Cyanobacterial macrophytes in an Early Silurian (Llandovery) continental biota: Passage Creek, lower Massanutten Sandstone, Virginia, USA
Article first published online: 12 MAR 2007
Volume 39, Issue 4, pages 329–338, December 2006
How to Cite
Tomescu, A. M. F., Rothwell, G. W. and Honegger, R. (2006), Cyanobacterial macrophytes in an Early Silurian (Llandovery) continental biota: Passage Creek, lower Massanutten Sandstone, Virginia, USA. Lethaia, 39: 329–338. doi: 10.1080/00241160600876719
- Issue published online: 12 MAR 2007
- Article first published online: 12 MAR 2007
- 12th May 2005, revised 30th May 2006.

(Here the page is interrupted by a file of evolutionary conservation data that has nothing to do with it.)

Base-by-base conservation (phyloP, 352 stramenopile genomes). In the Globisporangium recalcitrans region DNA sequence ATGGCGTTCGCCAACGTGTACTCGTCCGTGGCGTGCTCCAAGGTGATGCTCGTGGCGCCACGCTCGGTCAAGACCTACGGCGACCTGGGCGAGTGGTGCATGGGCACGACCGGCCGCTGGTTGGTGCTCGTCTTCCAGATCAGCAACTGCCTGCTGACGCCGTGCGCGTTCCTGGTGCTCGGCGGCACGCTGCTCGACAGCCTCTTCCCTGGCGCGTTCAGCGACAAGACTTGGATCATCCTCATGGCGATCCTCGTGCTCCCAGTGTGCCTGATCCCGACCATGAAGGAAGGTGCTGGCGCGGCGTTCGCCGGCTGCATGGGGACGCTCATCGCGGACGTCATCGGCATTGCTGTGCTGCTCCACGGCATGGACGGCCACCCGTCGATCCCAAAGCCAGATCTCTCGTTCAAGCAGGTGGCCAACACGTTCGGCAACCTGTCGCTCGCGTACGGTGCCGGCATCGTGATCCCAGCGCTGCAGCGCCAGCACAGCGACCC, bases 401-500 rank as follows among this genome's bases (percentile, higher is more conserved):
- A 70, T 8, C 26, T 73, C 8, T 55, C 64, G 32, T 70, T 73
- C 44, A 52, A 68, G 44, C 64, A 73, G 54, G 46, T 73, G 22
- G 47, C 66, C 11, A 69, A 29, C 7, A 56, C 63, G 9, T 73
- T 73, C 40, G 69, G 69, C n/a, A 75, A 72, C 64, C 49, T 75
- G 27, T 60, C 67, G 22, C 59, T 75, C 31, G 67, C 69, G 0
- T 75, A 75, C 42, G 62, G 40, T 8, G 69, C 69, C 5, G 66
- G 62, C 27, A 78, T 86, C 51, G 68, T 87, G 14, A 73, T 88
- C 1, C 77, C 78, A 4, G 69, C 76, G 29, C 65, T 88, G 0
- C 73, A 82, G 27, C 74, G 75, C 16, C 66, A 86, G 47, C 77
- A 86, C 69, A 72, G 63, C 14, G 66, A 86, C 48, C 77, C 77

A compression macrofossil with structure consisting of mineral-replaced filaments embedded in an amorphous carbonaceous matrix is described as a macrophytic cyanobacterial colony from continental assemblages of the Early Silurian (Llandovery) Passage Creek biota, in the lower Massanutten Sandstone (Virginia, USA). Filaments are predominantly multiseriate and consist of spheroidal crystalline aggregates representing early pyrite (subsequently replaced by iron hydroxides) precipitated preferentially inside cells. Interpretation of the fossils as cyanobacteria is based on close similarities to modern organisms in terms of overall morphology and production of copious extracellular investments, filament and cell sizes, and continental epigeal (freshwater or terrestrial) habitat. This interpretation incorporates data on cyanobacterial taphonomy and mechanisms of diagenetic mineral precipitation. These fossils are part of the oldest macrofossil assemblages documenting well-developed and diverse communities on continents. They provide the earliest direct evidence for cyanobacteria in strictly continental habitats, corroborating the commonly held but poorly documented view that cyanobacteria were among the initial colonizers of continents.